I like using temporary tables, but not exactly temporary ones. I mean, real tables, that are used temporarily. I have to apologise every time I mention this. But the advantage I find of using real tables in this way, is that the data persists, for investigation. For trouble-shooting or debugging. It is also useful for understanding the different stages of how you might be manipulating your data, which may be long and complicated.
Indeed, this method of using real tables temporarily enable me to modularize you data manipulation into manageable chunks. This helps me to understand what I am doing, for myself. And it also helps me to explain it to other people if necessary. It’s easier to hand over a piece of work from one person to another if the work can be visualized in small chunks.
I’m a great proponent of Modularized Data Manipulation. The reason for this is that I see a lot of systems that are extremely complex. Either they have started out this way, or they have grown organically to become this way. Some have been developed over years by different people, and they’ve each added their own different way coding. So there are many ways in which a system which transfers data from one place to another, with data manipulations, can become hard to understand. They can almost become black boxes. And small changes on them become expensive.
This is an issue that, I think, simplification using modularization can help. And temporary tables are a way to chunk our work. For example, to do this, I might call some data, and do a manipulation, and output that into a table. That’s one module of manipulation, one chunk of work. And then on that table, I’ll do another manipulation, and dump that out to another table, that’s another chunk. And I’ll continue this way, building up a series of manipulations, each with an output table of data. And I’ll do this until I’ve done everything I want to accomplish with this entire data manipulation.
It may be an output to a report. Or it may be a transaction into another system. But I will have accomplished it with a series of data in tables.
If I’m having trouble with a particular set of data, I can run this, and step through each block, one at a time. And by a process of elimination, find the place that is giving me the trouble. Then, within that block, I can go into the code to see why it is behaving the way it is.
If I want to do a controlled run of a particular set of data, I can do that too.

In T-SQL I would start with the deletion of a table that I plan to use, if it exists:

If exists (select * from dbo.sysobjects where id = object_id(N'[dbo].[tblRegions]’) and OBJECTPROPERTY(id, N’IsUserTable’) = 1)
drop table [dbo].[tblRegions]
Go

Then I would either select into the table, or create a table and insert into it. Depending on the manipulation I am doing.

“Select Into” creates a new table. So I use the previous code, to check that the table doesn’t already exist. And if it does, then delete it, before running the following.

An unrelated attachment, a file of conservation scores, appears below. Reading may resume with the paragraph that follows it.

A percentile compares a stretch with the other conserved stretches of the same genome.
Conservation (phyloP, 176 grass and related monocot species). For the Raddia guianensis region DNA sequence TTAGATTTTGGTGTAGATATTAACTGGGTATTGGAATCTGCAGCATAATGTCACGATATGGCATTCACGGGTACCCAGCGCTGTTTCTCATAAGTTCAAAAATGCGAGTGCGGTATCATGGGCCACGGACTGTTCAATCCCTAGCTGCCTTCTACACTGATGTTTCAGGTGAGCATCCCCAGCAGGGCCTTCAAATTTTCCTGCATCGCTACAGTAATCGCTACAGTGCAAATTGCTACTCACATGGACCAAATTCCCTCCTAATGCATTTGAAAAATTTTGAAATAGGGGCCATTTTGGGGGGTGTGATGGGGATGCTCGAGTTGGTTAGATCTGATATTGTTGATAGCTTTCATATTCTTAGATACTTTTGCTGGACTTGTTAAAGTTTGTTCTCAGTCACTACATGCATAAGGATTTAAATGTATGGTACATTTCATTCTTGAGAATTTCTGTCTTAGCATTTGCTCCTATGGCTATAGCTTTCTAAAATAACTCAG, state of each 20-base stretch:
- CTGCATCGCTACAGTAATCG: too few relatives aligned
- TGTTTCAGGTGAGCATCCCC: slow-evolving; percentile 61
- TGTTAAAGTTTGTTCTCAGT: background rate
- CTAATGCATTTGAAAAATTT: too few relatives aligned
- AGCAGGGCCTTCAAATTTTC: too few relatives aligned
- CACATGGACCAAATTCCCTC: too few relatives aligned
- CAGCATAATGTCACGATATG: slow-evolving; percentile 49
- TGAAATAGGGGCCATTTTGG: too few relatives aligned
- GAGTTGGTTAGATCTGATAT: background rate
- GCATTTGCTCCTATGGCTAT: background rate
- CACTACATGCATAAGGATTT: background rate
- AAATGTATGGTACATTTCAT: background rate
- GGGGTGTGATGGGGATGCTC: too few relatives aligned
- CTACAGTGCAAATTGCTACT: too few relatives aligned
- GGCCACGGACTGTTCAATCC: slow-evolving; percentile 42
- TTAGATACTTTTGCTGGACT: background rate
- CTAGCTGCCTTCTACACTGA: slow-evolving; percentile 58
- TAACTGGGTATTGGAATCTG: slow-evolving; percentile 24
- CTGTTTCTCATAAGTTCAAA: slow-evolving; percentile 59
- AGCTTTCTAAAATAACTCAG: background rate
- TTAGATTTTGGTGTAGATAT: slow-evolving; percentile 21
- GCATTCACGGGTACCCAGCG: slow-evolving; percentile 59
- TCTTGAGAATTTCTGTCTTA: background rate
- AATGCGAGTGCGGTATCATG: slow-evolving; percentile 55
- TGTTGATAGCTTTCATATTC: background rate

To select Into:

Select
P.PersonID
,P.Firstname
,P.Surname
,C.CountryName
Into
TempPeopleWorkingInCountries
From
tblPerson P
Inner Join tblWorkingInCountry WIC On P.PersonID = WIC.PersonID
Inner Join tblCountry C On WIC.CountryID = C.CountryID

When using “Create Table” also first check that there isn’t already a table with that name, using the code above. If it exists, delete it.
To Create a table, and then insert into it:

Create Table [dbo].[tblPerson](
[PersonID] [int] Null,
[Firstname] [nvarchar](50) Null,
[Surname] [nvarchar](50) Null
) On [Primary]

Create Table [dbo].[tblCountry](
[CountryID] [int] Null,
[CountryName] [nvarchar](50) Null
) On [Primary]

Create Table [dbo].[tblWorkingInCountry](
[WorkingInCountry] [int] Null,
[PersonID] [int] Null,
[CountryID] [int] Null
) On [Primary]

— tblPerson
Insert dbo.tblPerson (PersonID, Firstname, Surname) Values (1, ‘May’, ‘Day’)
Insert dbo.tblPerson (PersonID, Firstname, Surname) Values (2, ‘Frank’, ‘Holiday’)
Insert dbo.tblPerson (PersonID, Firstname, Surname) Values (3, ‘Chris’, ‘Newark’)

— tblCountry
Insert dbo.tblCountry (CountryID, CountryName) Values (1, ‘France’)
Insert dbo.tblCountry (CountryID, CountryName) Values (2, ‘Canada’)
Insert dbo.tblCountry (CountryID, CountryName) Values (3, ‘Germany’)
Insert dbo.tblCountry (CountryID, CountryName) Values (4, ‘Mexico’)

— tblWorkingInCountry
Insert dbo.tblWorkingInCountry (WorkingInCountry, PersonID, CountryID) Values (1, 1, 2)
Insert dbo.tblWorkingInCountry (WorkingInCountry, PersonID, CountryID) Values (2, 1, 4)
Insert dbo.tblWorkingInCountry (WorkingInCountry, PersonID, CountryID) Values (3, 2, 1)
Insert dbo.tblWorkingInCountry (WorkingInCountry, PersonID, CountryID) Values (4, 3, 2)
Insert dbo.tblWorkingInCountry (WorkingInCountry, PersonID, CountryID) Values (5, 3, 3)
Insert dbo.tblWorkingInCountry (WorkingInCountry, PersonID, CountryID) Values (6, 3, 4)

… And there goes a modularized chunk of data manipulation.

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